The Commonwealth of Massachusetts has adopted material changes to state zoning laws designed to encourage housing development, and in some cases mixed-use development that includes housing. This Holland & Knight alert summarizes these key zoning amendments included in the economic development legislation – An Act Enabling Partnerships for Growth, Chapter 358 of the Acts of 2020 (the Act) – signed on Jan. 14, 2021, by Massachusetts Gov. Charlie Baker.
Though 350 cities and towns in Massachusetts control their own zoning through local ordinance or bylaw (the City of Boston has its own zoning enabling legislation), such local ordinances and bylaws must comply with the state Zoning Act, codified at Massachusetts General Laws Chapter 40A. Dubbed the Housing Choice Initiative, the Act has amended Chapter 40A in the areas described below, in an effort to combat barriers to housing production and assist cities and towns working to encourage housing development. The Massachusetts Executive Office of Housing and Economic Development (EOHED) has issued preliminary guidance interpreting these new provisions, available on its Housing Choice homepage. EOHED also plans to issue further guidance, and in cases of uncertainty, municipalities (but not private sector parties) may write to EOHED to request an advisory opinion.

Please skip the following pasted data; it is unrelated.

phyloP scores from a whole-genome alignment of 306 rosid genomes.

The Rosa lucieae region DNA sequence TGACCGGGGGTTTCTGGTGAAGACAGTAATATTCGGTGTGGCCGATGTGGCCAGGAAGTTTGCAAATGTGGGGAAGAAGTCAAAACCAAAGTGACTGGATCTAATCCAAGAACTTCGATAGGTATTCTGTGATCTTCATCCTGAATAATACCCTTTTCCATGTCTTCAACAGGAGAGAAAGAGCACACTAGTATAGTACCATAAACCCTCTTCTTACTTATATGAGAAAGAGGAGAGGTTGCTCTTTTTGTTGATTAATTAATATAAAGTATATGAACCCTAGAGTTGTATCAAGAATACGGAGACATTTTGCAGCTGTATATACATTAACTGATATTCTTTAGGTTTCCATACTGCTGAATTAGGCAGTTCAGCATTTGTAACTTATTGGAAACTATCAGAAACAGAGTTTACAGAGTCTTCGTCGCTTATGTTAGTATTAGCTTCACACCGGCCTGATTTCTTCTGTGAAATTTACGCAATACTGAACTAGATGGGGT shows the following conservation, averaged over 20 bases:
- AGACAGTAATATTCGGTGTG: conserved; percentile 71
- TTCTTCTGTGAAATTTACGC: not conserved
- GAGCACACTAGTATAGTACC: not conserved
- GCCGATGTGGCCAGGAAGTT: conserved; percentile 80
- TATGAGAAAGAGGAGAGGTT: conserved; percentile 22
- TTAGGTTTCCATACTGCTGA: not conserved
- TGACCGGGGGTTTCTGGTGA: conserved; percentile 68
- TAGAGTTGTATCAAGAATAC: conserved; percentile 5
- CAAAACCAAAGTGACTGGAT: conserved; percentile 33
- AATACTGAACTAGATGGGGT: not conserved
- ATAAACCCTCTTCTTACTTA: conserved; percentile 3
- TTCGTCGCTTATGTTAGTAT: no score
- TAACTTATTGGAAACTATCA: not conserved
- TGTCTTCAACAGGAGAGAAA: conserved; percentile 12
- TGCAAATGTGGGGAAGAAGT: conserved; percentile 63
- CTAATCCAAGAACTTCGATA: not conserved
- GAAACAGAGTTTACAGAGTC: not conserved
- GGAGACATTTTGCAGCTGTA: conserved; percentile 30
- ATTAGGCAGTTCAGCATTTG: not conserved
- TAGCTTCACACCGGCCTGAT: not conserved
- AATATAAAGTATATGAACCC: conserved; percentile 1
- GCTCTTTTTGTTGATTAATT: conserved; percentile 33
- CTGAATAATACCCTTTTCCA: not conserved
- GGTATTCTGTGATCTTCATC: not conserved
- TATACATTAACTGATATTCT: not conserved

Massachusetts law has historically required a two-thirds vote of the local city council or town meeting to adopt or change zoning ordinances or bylaws. This supermajority voting standard has been an impediment to adopting new zoning provisions or amending existing zoning laws deemed friendly to promoting or allowing housing development. The Act changes the voting standard from a two-thirds supermajority vote to a simple majority for a specific list of zoning provisions that facilitate housing production. Zoning ordinances, bylaws or amendments that can be enacted with a simple majority vote include those that: 1) allow as of right multifamily housing or mixed-use development in an eligible location, accessory dwelling units or open-space residential development; 2) allow by special permit multifamily housing or mixed-use development in an eligible location, an increase in the permissible population density or intensity of a particular use in a proposed multifamily or mixed-use development, accessory dwelling units or a reduction in the amount of parking required for residential or mixed-use developments; 3) provide for transfer of development rights (TDR) zoning or natural resource protection zoning where the adoption of such zoning promotes concentration of development but will not result in reduction in the municipality's overall maximum number of housing units, or otherwise modify regulations concerning bulk, height, lot area, yard size, open space, parking or building coverage requirements to allow for additional housing units; and 4) adopt a smart growth zoning district or starter home zoning district.